Backup power and Internet sources
Although the ProCure facility had power restored within two days, Lara said he soon realized it would take several days for Internet service to be restored. This was not something for which he had planned. The clinic still had access to patient records, which are stored on in-house servers that were not damaged in the storm. But had they needed to access their backup data, it would have required an Internet connection, Lara said.
Although the Internet wasn’t crucial to direct patient care, there were many online tasks that clinicians couldn’t perform without it, Lara said. Employees used their own smartphones and tablets, and more devices were purchased after the storm to get them through the outage. Those backup devices will now be stored in-house in the event of future outages.
Other practices weren’t as fortunate as ProCure and went without power for several days.
But despite having no power service in his area, Firpo Guerrero, MD, a gastroenterologist in Newark, N.J., reopened his clinic just two days after the storm thanks to the prior purchase of a generator. Dr. Guerrero’s generator could be hooked up to the natural gas lines, eliminating the worry of running out of fuel during times of gas rationing, an issue others encountered in New Jersey and New York.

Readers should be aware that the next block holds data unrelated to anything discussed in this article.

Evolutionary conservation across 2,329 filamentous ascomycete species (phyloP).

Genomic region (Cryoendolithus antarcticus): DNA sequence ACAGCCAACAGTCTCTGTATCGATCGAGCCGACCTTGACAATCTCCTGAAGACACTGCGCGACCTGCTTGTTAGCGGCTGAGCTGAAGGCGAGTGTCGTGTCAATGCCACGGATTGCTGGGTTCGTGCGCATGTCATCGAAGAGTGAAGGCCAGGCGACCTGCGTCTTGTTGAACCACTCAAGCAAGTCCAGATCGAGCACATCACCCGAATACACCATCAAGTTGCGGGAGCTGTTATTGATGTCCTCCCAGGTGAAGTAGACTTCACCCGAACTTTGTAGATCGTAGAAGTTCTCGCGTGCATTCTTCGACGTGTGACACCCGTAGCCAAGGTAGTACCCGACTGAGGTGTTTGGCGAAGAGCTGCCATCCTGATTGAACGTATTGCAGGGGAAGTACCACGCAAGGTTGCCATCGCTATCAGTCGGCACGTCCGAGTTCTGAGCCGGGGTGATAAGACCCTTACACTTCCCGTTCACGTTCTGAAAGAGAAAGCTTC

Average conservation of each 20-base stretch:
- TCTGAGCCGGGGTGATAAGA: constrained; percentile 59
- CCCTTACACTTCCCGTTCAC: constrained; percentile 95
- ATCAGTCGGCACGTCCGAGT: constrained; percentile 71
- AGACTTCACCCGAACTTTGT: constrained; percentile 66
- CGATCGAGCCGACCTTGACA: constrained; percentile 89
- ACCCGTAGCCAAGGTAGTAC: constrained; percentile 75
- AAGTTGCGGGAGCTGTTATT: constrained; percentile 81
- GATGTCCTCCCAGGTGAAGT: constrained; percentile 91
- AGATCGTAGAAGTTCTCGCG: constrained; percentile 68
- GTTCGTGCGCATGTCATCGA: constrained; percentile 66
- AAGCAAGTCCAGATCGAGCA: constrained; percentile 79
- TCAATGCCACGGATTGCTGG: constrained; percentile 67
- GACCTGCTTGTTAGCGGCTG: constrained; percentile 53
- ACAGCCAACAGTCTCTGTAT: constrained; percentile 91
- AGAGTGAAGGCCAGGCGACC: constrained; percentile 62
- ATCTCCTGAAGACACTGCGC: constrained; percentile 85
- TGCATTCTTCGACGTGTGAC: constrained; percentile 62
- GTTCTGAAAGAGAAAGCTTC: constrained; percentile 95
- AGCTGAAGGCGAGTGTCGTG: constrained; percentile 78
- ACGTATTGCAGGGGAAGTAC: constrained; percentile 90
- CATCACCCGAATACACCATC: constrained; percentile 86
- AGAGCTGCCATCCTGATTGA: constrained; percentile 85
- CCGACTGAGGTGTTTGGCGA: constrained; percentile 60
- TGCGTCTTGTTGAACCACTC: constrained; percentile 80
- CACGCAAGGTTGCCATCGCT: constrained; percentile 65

Most disasters hit without warning, but when you have the luxury of time and fair warning, last-minute precautions can be taken. Among them, O’Byrne said, is to make sure that all electronic equipment is picked up off the floor in case of flooding. One last backup of the data should be done before the last person leaves the office. If there’s no time, unhooking the servers — assuming they are encrypted — and taking them with you can save your practice from losing several years’ worth of data, he said.
Dooling said planning for a natural disaster should be a joint effort between practices and others in the community, including other physician practices, hospitals and government agencies responsible for responding to disasters.
“Don’t do it by yourself,” she said. “If a natural disaster happens, we’re all in it together, so plan together as well.”